This spring, KYCC (Koreatown Youth & Community Center) introduced three PATCH (Promoting Advocacy Through Community Health) campaigns to reduce youth access to alcohol and marijuana in both social and retail settings. As part of the PATCH program, KYCC also unveiled new local data on alcohol and marijuana use among Korean, Latino and other immigrant youth.
Alcohol is the top substance abuse problem in Koreatown, Pico-Union and Westlake, with marijuana as a close second, according to KYCC’s most recent research. Use is closely linked to access, as 72% (or 336 of 467 total respondents) of community members from all three neighborhoods shared that it is easy for minors to get alcohol. Peer pressure was cited as the number one reason for minors drinking alcohol, and number two was “too many liquor or grocery stores selling alcohol to minors.”
In response, PATCH’s three campaigns include:
- Creating Lasting Family Connections, a substance abuse prevention education that teaches resiliency and healthy decision making to local middle school students at community centers and school settings.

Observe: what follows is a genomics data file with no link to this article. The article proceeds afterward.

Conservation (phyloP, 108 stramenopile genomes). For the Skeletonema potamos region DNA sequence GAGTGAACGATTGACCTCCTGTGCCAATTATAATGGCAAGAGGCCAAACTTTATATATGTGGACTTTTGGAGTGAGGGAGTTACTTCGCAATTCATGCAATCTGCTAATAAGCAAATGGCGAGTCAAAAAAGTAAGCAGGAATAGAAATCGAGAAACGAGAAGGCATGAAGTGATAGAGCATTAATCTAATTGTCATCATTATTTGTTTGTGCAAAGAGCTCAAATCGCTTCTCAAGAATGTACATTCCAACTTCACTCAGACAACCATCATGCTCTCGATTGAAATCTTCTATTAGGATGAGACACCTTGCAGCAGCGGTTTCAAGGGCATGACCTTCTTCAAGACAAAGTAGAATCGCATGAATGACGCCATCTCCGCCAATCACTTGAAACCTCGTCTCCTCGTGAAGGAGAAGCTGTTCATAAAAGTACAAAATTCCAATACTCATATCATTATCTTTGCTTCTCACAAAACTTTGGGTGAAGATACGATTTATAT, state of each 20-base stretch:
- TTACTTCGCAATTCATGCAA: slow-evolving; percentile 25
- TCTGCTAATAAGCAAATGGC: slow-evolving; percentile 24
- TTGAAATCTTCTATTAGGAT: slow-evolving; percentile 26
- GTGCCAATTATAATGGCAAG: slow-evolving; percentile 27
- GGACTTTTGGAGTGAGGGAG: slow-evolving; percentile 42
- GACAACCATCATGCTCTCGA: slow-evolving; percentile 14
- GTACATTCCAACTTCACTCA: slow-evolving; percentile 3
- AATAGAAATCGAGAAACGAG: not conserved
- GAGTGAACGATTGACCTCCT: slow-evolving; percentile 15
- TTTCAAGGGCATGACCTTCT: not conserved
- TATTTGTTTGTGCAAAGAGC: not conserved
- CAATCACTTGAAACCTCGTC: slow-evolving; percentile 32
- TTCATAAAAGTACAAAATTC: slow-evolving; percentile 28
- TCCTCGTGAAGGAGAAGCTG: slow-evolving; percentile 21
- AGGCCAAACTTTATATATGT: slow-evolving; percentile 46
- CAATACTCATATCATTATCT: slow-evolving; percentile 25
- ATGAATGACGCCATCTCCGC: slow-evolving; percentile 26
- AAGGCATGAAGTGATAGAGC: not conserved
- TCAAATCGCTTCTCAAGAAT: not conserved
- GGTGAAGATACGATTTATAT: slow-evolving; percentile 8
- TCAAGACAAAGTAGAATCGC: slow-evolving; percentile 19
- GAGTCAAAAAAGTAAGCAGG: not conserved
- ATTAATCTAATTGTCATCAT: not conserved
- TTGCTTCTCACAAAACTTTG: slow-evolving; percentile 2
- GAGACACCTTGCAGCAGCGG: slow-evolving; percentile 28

- Community Prevention Council, comprised of local parents committed to creating a supportive environment for their children.
- Card Under 35 Pledge Campaign, a partnership with local stores to card customers who look under 35 years old, so as to avoid any potential alcohol sales to minors and ultimately to protect their business from penalties as a result of violations.
“In our agency’s experience working with local youth since 1975, we see on a daily basis the toll that substance abuse has on our communities, leading to other social problems such as crime, broken families, and school drop-out,” stated Johng Ho Song, Executive Director of KYCC. “The younger a youth first drinks alcohol, the greater their chances are of binge drinking. That’s why prevention is so important – to ensure that each young person can be healthy and reach their fullest potential.”